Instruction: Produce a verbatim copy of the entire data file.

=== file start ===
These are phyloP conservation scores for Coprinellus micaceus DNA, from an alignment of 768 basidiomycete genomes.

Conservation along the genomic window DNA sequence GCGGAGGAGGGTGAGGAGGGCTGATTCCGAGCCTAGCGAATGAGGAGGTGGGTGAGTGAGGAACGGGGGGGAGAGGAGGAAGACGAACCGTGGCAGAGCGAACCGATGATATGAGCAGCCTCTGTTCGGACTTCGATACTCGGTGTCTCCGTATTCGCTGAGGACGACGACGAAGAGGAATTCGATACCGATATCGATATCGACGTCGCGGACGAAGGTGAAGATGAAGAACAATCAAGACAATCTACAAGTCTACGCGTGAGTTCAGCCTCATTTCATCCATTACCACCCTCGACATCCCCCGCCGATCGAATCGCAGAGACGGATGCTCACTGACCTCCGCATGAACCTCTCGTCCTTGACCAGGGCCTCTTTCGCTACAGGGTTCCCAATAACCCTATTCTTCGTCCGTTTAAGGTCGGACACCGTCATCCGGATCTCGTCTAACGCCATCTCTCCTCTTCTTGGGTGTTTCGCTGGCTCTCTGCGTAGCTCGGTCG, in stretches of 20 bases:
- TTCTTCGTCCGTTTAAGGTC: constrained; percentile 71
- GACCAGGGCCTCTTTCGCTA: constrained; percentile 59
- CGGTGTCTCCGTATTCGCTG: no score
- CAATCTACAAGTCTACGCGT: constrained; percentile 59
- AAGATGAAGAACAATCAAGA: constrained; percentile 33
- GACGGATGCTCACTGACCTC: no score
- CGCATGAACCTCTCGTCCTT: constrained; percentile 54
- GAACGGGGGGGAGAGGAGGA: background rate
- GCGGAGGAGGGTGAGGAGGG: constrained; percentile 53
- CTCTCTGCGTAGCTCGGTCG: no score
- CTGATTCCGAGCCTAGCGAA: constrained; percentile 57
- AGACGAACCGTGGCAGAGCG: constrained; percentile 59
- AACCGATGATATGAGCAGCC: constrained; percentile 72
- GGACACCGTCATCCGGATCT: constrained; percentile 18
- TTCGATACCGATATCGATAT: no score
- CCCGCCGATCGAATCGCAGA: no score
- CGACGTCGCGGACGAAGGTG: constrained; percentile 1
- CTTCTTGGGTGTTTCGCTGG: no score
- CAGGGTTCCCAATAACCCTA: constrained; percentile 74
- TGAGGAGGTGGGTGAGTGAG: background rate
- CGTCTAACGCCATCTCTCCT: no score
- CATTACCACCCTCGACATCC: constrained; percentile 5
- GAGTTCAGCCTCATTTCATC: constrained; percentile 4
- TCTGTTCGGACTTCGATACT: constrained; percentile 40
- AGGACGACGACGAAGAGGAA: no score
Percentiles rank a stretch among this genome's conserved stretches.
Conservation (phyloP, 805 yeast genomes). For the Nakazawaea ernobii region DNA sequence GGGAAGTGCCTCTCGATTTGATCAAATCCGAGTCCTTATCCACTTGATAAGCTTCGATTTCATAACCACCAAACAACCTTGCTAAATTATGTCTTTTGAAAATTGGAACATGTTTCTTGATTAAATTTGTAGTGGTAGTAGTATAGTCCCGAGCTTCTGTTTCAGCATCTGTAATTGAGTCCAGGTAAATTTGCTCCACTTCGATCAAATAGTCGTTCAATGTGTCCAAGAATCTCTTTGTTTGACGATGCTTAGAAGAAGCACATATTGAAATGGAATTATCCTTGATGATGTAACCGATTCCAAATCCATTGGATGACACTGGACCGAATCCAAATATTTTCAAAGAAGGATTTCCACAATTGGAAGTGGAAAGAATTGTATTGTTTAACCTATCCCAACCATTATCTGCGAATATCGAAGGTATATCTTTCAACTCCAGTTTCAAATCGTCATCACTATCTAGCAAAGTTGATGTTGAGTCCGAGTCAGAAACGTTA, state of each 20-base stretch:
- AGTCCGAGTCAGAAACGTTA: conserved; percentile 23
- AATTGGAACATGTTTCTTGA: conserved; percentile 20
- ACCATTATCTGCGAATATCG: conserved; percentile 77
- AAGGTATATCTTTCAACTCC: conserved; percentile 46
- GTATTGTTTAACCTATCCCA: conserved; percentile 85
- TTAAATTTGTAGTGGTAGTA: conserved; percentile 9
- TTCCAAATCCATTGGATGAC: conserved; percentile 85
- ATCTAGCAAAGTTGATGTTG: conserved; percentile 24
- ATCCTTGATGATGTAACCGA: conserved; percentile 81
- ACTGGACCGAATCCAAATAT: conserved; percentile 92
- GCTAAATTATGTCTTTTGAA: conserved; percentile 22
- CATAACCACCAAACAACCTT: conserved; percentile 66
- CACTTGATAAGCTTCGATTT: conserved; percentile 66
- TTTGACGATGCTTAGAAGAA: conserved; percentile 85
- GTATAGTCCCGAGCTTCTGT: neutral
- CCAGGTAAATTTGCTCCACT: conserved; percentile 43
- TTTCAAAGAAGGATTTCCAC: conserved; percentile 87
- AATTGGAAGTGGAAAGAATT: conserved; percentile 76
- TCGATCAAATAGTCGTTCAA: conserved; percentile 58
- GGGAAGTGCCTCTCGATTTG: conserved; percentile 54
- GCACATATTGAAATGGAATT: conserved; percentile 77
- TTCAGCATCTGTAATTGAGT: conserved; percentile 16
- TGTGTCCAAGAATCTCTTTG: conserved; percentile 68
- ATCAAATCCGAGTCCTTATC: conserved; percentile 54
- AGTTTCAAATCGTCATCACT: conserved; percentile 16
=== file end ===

These are phyloP conservation scores for Coprinellus micaceus DNA, from an alignment of 768 basidiomycete genomes.

Conservation along the genomic window DNA sequence GCGGAGGAGGGTGAGGAGGGCTGATTCCGAGCCTAGCGAATGAGGAGGTGGGTGAGTGAGGAACGGGGGGGAGAGGAGGAAGACGAACCGTGGCAGAGCGAACCGATGATATGAGCAGCCTCTGTTCGGACTTCGATACTCGGTGTCTCCGTATTCGCTGAGGACGACGACGAAGAGGAATTCGATACCGATATCGATATCGACGTCGCGGACGAAGGTGAAGATGAAGAACAATCAAGACAATCTACAAGTCTACGCGTGAGTTCAGCCTCATTTCATCCATTACCACCCTCGACATCCCCCGCCGATCGAATCGCAGAGACGGATGCTCACTGACCTCCGCATGAACCTCTCGTCCTTGACCAGGGCCTCTTTCGCTACAGGGTTCCCAATAACCCTATTCTTCGTCCGTTTAAGGTCGGACACCGTCATCCGGATCTCGTCTAACGCCATCTCTCCTCTTCTTGGGTGTTTCGCTGGCTCTCTGCGTAGCTCGGTCG, in stretches of 20 bases:
- TTCTTCGTCCGTTTAAGGTC: constrained; percentile 71
- GACCAGGGCCTCTTTCGCTA: constrained; percentile 59
- CGGTGTCTCCGTATTCGCTG: no score
- CAATCTACAAGTCTACGCGT: constrained; percentile 59
- AAGATGAAGAACAATCAAGA: constrained; percentile 33
- GACGGATGCTCACTGACCTC: no score
- CGCATGAACCTCTCGTCCTT: constrained; percentile 54
- GAACGGGGGGGAGAGGAGGA: background rate
- GCGGAGGAGGGTGAGGAGGG: constrained; percentile 53
- CTCTCTGCGTAGCTCGGTCG: no score
- CTGATTCCGAGCCTAGCGAA: constrained; percentile 57
- AGACGAACCGTGGCAGAGCG: constrained; percentile 59
- AACCGATGATATGAGCAGCC: constrained; percentile 72
- GGACACCGTCATCCGGATCT: constrained; percentile 18
- TTCGATACCGATATCGATAT: no score
- CCCGCCGATCGAATCGCAGA: no score
- CGACGTCGCGGACGAAGGTG: constrained; percentile 1
- CTTCTTGGGTGTTTCGCTGG: no score
- CAGGGTTCCCAATAACCCTA: constrained; percentile 74
- TGAGGAGGTGGGTGAGTGAG: background rate
- CGTCTAACGCCATCTCTCCT: no score
- CATTACCACCCTCGACATCC: constrained; percentile 5
- GAGTTCAGCCTCATTTCATC: constrained; percentile 4
- TCTGTTCGGACTTCGATACT: constrained; percentile 40
- AGGACGACGACGAAGAGGAA: no score
Percentiles rank a stretch among this genome's conserved stretches.
Conservation (phyloP, 805 yeast genomes). For the Nakazawaea ernobii region DNA sequence GGGAAGTGCCTCTCGATTTGATCAAATCCGAGTCCTTATCCACTTGATAAGCTTCGATTTCATAACCACCAAACAACCTTGCTAAATTATGTCTTTTGAAAATTGGAACATGTTTCTTGATTAAATTTGTAGTGGTAGTAGTATAGTCCCGAGCTTCTGTTTCAGCATCTGTAATTGAGTCCAGGTAAATTTGCTCCACTTCGATCAAATAGTCGTTCAATGTGTCCAAGAATCTCTTTGTTTGACGATGCTTAGAAGAAGCACATATTGAAATGGAATTATCCTTGATGATGTAACCGATTCCAAATCCATTGGATGACACTGGACCGAATCCAAATATTTTCAAAGAAGGATTTCCACAATTGGAAGTGGAAAGAATTGTATTGTTTAACCTATCCCAACCATTATCTGCGAATATCGAAGGTATATCTTTCAACTCCAGTTTCAAATCGTCATCACTATCTAGCAAAGTTGATGTTGAGTCCGAGTCAGAAACGTTA, state of each 20-base stretch:
- AGTCCGAGTCAGAAACGTTA: conserved; percentile 23
- AATTGGAACATGTTTCTTGA: conserved; percentile 20
- ACCATTATCTGCGAATATCG: conserved; percentile 77
- AAGGTATATCTTTCAACTCC: conserved; percentile 46
- GTATTGTTTAACCTATCCCA: conserved; percentile 85
- TTAAATTTGTAGTGGTAGTA: conserved; percentile 9
- TTCCAAATCCATTGGATGAC: conserved; percentile 85
- ATCTAGCAAAGTTGATGTTG: conserved; percentile 24
- ATCCTTGATGATGTAACCGA: conserved; percentile 81
- ACTGGACCGAATCCAAATAT: conserved; percentile 92
- GCTAAATTATGTCTTTTGAA: conserved; percentile 22
- CATAACCACCAAACAACCTT: conserved; percentile 66
- CACTTGATAAGCTTCGATTT: conserved; percentile 66
- TTTGACGATGCTTAGAAGAA: conserved; percentile 85
- GTATAGTCCCGAGCTTCTGT: neutral
- CCAGGTAAATTTGCTCCACT: conserved; percentile 43
- TTTCAAAGAAGGATTTCCAC: conserved; percentile 87
- AATTGGAAGTGGAAAGAATT: conserved; percentile 76
- TCGATCAAATAGTCGTTCAA: conserved; percentile 58
- GGGAAGTGCCTCTCGATTTG: conserved; percentile 54
- GCACATATTGAAATGGAATT: conserved; percentile 77
- TTCAGCATCTGTAATTGAGT: conserved; percentile 16
- TGTGTCCAAGAATCTCTTTG: conserved; percentile 68
- ATCAAATCCGAGTCCTTATC: conserved; percentile 54
- AGTTTCAAATCGTCATCACT: conserved; percentile 16